Microbiota, bifidobacteria, folate, and nutrient absorption
“microbiota produces large quantities of epigenetically active metabolites, such as folate and short chain fatty acids (butyrate and acetate). The spectrum of these produced metabolites depends on the composition of the gut microbiota.” http://www.ncbi.nlm.nih.gov/pmc/articles/PMC3257725/
“Colonic bacteria produce enzymes that the host lacks, which are involved in breakdown of complex molecules, such as plant polysaccharides. The fermentation of the dietary components that escape digestion and absorption in the upper intestinal tract, and of endogenous products such as mucin, results in production of organic acids (e.g., acetic, lactic, propionic, and butyric acids), branched chain fatty acids (e.g., isobutyric, isovaleric, and 2-methylbutyric acids), H2, CO2, ammonia, amines and several other end-products. These fermentation products affect the gut environment and the host health, acting as energy sources, regulators of gene expression and cell differentiation, and anti-inflammatory agents. In fact, host-microbe interactions are essential for the resistance to pathogenic infections, gut development, and epithelial homeostasis [8,9].” http://www.ncbi.nlm.nih.gov/pmc/articles/PMC3257725/
The microbiota of the human colon is known to produce vitamin K (menaquinones) and most of the water-soluble vitamins of group B, includingbiotin, nicotinic acid,folates, riboflavin, thiamine, pyridoxine, panthotenic acid, andcobalamin . In fact, the whole genetic information of the microbial community (microbiome) of the human distal gut revealed a variety of COGs (Clustered Orthologous Groups) which are involved in the synthesis of several essential vitamins . Unlike dietary vitamins, which are mainly absorbed in the proximal part of the small intestine, the uptake of microbial vitamins predominantly occurs in the colon . http://www.ncbi.nlm.nih.gov/pmc/articles/PMC3257725/
Even though absorption occurs primarily in the duodenum and upper jejunum, the colon represents a major depot of folate and the vitamin produced by the colonic bacteria exceeds dietary intake and affects the folate status of the host. It is produced in large quantities by the colonic microbiota, mainly as monoglutamylated folate, the form that is absorbed at the highest rate , …Recently, direct evidence of absorption of folate across the colon has been irrefutably provided .http://www.ncbi.nlm.nih.gov/pmc/articles/PMC3257725/ …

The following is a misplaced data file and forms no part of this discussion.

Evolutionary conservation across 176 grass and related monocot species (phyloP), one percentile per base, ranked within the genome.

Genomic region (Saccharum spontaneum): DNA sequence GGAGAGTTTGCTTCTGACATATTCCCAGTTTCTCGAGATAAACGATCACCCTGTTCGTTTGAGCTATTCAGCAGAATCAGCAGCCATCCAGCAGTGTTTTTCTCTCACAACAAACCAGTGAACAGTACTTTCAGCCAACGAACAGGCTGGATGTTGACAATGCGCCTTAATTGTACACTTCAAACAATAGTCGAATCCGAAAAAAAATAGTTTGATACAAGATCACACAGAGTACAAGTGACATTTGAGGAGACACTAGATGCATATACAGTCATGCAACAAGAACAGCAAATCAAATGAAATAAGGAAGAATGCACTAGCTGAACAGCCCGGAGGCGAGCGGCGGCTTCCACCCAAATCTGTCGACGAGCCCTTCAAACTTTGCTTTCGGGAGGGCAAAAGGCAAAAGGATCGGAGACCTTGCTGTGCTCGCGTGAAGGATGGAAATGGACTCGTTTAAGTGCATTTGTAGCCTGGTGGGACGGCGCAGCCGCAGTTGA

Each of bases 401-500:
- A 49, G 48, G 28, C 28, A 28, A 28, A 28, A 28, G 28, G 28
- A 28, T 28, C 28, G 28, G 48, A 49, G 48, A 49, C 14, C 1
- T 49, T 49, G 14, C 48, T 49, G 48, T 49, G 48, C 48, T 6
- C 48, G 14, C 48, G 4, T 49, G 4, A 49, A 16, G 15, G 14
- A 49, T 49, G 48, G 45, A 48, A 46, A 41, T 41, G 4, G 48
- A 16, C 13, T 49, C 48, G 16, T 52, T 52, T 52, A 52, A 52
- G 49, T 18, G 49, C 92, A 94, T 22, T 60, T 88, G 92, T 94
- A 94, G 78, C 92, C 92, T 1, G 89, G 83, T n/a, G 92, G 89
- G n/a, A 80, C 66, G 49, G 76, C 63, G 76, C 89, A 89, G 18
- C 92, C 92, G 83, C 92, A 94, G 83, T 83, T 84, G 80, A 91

L. plantarum, L. sakei, L. delbrueckii, L. reuteri, L. helveticus, and L. fermentum are expected to produce DHPPP and may be considered as potential folate producers if they are cultured in the presence of pABA…In L. casei and L. salivarius, the latter being another folate-auxotrophic species, the uptake proceeds via an abundant high affinity membrane-associated binding protein which facilitates the passage of folate across the membrane as an electroneutral complex with cations, with an influx that is half-maximal at folate concentrations in the nanomolar range…The strains of Lactococcus lactis and Streptococcus thermophiluswere demonstrated to produce folate, to accumulate the vitamin within the cells, and excrete it into the medium. The extent of vitamin production, the partitioning between accumulation and excretion, and the form in which the vitamin occurred (e.g., the number of glutamate residues, and the association to formyl or methenyl groups) mostly depended on the strain and, in some cases, were influenced by culture conditions, such as the pH, the growth rate and the presence of pABA….On the contrary, the strains of Lactobacillus consumed folate with the exception of L. plantarum.”http://www.ncbi.nlm.nih.gov/pmc/articles/PMC3257725/
…several folate-producing Bifidobacterium strains have been selected, but the release of high amounts of vitamin does not seem to be widespread within the genus. Animal trials confirmed that the administration of folate-producing bifidobacteria positively affected the plasmatic folate level, indicating that the vitamin is produced in vivo by the probiotic strains, and absorbed. The highest extracellular folate levels (between 41 and 82 ng mL−1) were produced by four strains of B. adolescentis and two of B. pseudocatenulatum. http://www.ncbi.nlm.nih.gov/pmc/articles/PMC3257725/ …
mean serum folate concentration in rats consuming both the probiotic and synbiotic diet was significantly higher than in controls. However, the simultaneous consumption of probiotics and prebiotic carbohydrates further increased the level of the probiotic strains in the intestine and resulted in the highest level of serum folate, confirming that the availability of a preferred indigestible carbon source is advantageous for the growth and the metabolic activity of probiotic bacteria http://www.ncbi.nlm.nih.gov/pmc/articles/PMC3257725/ …
Moreover, the supply of folate by bifidobacteria may also contribute to lower hyperhomocysteinemia, since the administration of folate-producingB. longum exerted beneficial effects on the homocysteine levels of hemodialysis patients …Moreover, mixed culture fermentations of reconstituted skim milk were successfully carried out using folate-producing strains of Bifidobacterium in conjunction with strains of Streptococcus thermophilus and/or Lactobacillus delbrueckii subsp.bulgaricus from conventional yogurt, demonstrating that it is possible to increase folate levels in fermented milk products through appropriate selection of bacterial strains. http://www.ncbi.nlm.nih.gov/pmc/articles/PMC3257725/
So, fermentation occurs only with the proper gut bacteria.
Maybe the person with gluten sensitivity is missing the right gut-bacteria-produced fermentation enzymes for gluten.
Maybe vitamin levels are low because when a person is missing the gut bacteria to make those vitamins.
And maybe folate is low for the same reason…the gut is missing the right bacteria to create it from folic acid.